Russia also has deployed an estimated 40,000 troops in areas bordering Ukraine, raising Western fears of an invasion into the east of the country, which has a large Russian-speaking population and was Yanukovych’s support base.

WESTERN RESPONSE

Washington and the EU, taken by surprise by the swift Russian takeover of Crimea, introduced travel bans and asset freezes on members of Putin’s entourage.

They warned that deeper sanctions targeting Russia’s energy sector and other vital parts of the economy will follow if Russia moves into eastern Ukraine.

The U.S. has sent additional fighter jets to NATO members Poland and Lithuania, which border Russia. NATO also has announced plans to further beef up its forces in eastern Europe in response to Russia’s action.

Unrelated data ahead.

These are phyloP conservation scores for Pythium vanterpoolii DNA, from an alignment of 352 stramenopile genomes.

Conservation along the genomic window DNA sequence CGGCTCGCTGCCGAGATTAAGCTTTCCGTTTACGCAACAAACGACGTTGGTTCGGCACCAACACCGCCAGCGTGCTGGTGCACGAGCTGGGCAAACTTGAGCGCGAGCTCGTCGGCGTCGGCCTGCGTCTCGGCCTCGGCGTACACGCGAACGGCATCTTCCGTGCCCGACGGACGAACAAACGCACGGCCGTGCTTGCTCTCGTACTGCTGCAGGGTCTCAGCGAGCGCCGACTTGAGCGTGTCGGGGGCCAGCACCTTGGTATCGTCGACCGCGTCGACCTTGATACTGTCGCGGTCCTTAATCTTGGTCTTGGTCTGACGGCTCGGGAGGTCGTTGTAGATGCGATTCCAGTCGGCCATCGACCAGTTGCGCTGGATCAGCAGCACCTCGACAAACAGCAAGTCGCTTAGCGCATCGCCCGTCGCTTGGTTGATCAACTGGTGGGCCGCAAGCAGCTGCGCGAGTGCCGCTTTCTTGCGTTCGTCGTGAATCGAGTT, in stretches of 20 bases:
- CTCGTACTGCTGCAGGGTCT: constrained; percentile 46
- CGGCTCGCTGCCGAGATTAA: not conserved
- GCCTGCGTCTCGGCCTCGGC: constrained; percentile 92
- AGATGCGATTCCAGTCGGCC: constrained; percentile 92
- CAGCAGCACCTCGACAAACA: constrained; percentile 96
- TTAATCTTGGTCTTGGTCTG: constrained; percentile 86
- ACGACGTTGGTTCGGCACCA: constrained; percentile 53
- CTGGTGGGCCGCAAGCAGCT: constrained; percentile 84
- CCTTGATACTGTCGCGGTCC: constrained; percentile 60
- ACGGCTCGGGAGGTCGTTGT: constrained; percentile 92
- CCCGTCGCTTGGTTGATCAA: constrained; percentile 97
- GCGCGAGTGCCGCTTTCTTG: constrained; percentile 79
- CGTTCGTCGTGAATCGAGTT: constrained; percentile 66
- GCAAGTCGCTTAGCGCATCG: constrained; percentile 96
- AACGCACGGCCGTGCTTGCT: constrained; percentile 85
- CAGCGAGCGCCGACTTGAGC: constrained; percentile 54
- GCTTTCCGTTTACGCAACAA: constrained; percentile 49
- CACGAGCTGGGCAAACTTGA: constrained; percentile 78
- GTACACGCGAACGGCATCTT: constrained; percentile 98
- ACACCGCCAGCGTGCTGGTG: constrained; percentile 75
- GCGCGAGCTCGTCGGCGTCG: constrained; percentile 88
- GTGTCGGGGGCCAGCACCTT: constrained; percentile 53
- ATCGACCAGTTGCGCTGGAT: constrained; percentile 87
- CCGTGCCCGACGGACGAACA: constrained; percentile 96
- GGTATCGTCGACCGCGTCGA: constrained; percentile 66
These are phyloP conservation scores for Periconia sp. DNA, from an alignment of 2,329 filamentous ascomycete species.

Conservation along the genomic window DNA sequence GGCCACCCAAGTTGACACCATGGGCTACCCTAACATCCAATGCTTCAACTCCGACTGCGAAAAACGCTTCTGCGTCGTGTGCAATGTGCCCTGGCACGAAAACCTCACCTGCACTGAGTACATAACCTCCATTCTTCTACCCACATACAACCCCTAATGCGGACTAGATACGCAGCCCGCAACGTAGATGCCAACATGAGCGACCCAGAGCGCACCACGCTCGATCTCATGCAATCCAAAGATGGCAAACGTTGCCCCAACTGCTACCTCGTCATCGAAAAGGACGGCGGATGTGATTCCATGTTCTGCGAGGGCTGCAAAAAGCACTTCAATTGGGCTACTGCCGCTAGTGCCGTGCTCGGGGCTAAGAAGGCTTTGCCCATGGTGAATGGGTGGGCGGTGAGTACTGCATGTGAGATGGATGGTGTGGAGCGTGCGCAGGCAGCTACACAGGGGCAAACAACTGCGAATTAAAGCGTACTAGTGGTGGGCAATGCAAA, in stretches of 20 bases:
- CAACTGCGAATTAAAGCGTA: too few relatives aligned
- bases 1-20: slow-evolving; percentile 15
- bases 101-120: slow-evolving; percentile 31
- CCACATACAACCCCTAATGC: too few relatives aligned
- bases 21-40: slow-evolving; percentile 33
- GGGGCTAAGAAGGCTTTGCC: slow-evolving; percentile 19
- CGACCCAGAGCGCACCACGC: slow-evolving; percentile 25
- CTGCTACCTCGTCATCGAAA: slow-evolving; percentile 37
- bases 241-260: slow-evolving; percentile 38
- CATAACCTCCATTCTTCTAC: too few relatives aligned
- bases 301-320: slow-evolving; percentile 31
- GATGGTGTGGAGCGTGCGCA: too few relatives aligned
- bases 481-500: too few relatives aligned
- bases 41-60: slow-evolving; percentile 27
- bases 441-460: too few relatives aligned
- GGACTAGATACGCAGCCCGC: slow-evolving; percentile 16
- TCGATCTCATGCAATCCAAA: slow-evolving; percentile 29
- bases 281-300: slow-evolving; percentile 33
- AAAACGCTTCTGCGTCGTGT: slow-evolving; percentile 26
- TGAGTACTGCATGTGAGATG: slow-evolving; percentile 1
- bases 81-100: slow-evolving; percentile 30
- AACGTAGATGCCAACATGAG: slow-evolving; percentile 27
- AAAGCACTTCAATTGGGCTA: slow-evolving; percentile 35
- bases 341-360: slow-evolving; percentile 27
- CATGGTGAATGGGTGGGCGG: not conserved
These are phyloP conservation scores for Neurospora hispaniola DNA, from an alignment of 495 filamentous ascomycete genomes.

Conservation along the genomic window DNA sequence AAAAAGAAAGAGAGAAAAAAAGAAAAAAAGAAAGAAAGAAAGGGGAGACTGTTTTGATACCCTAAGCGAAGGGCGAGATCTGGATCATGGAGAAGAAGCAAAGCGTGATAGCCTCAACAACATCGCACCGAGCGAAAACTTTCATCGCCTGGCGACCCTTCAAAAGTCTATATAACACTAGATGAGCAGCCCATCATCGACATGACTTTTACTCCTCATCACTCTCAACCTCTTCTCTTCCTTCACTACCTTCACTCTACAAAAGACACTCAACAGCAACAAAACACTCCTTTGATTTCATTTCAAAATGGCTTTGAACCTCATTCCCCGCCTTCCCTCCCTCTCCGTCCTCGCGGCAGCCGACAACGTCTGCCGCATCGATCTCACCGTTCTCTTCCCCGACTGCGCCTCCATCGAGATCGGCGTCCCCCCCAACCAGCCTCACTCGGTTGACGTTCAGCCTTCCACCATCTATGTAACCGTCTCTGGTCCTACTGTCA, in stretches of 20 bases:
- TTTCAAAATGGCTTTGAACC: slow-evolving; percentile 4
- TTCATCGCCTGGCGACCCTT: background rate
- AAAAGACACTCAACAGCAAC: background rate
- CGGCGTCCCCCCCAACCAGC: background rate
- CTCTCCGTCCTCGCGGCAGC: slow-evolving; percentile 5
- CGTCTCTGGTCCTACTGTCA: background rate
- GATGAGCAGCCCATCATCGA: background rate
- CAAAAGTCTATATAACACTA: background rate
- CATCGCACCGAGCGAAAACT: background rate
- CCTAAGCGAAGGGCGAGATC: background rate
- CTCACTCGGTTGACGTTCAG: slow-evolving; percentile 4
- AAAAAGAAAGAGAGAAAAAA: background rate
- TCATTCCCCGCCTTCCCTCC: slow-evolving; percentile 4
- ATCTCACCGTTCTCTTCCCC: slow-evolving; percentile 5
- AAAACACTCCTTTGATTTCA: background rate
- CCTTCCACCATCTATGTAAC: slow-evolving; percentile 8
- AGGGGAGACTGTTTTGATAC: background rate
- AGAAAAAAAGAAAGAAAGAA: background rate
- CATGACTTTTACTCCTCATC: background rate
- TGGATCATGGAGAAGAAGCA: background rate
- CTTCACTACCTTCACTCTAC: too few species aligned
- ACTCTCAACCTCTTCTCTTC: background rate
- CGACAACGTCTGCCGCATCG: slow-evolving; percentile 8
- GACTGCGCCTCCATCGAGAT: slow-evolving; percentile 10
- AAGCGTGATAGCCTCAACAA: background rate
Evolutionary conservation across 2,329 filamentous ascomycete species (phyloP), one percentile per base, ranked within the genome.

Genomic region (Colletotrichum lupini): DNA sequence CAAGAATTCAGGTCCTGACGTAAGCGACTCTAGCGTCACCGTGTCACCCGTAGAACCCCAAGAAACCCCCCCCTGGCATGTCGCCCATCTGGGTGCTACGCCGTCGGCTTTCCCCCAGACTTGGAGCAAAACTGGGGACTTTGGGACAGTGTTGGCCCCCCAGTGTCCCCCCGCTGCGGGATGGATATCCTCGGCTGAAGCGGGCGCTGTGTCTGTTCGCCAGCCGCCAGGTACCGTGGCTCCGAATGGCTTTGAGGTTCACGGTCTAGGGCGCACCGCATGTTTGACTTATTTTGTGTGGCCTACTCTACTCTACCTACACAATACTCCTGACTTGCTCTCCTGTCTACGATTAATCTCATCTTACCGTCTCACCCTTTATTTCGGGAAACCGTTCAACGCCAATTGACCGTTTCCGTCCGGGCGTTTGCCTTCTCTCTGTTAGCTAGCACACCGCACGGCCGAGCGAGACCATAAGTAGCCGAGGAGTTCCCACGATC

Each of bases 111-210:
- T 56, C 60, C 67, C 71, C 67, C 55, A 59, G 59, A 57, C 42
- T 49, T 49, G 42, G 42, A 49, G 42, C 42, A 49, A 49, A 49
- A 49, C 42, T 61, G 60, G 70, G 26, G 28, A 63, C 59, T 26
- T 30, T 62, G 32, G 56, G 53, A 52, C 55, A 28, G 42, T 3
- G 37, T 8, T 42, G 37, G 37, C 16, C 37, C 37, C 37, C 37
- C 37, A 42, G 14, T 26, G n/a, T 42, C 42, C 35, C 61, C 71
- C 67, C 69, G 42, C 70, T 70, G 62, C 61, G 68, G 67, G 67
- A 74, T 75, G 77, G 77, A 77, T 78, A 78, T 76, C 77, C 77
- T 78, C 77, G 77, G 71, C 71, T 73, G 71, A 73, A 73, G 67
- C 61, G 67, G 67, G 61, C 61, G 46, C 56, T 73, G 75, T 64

EASTERN UKRAINE TURMOIL

Well-organized groups of gunmen quickly overtook government offices and police stations in several cities in eastern Ukraine in April and then handed over control over them to pro-Russian demonstrators, who hoisted Russian flags on top of them. Ukraine and the West accused Russia of sending special forces to fuel turmoil, which Moscow denies.

The Ukrainian government has responded by sending in the army and police to uproot the protests, but it has been reluctant to use force, which could further fuel anger and trigger a Russian invasion.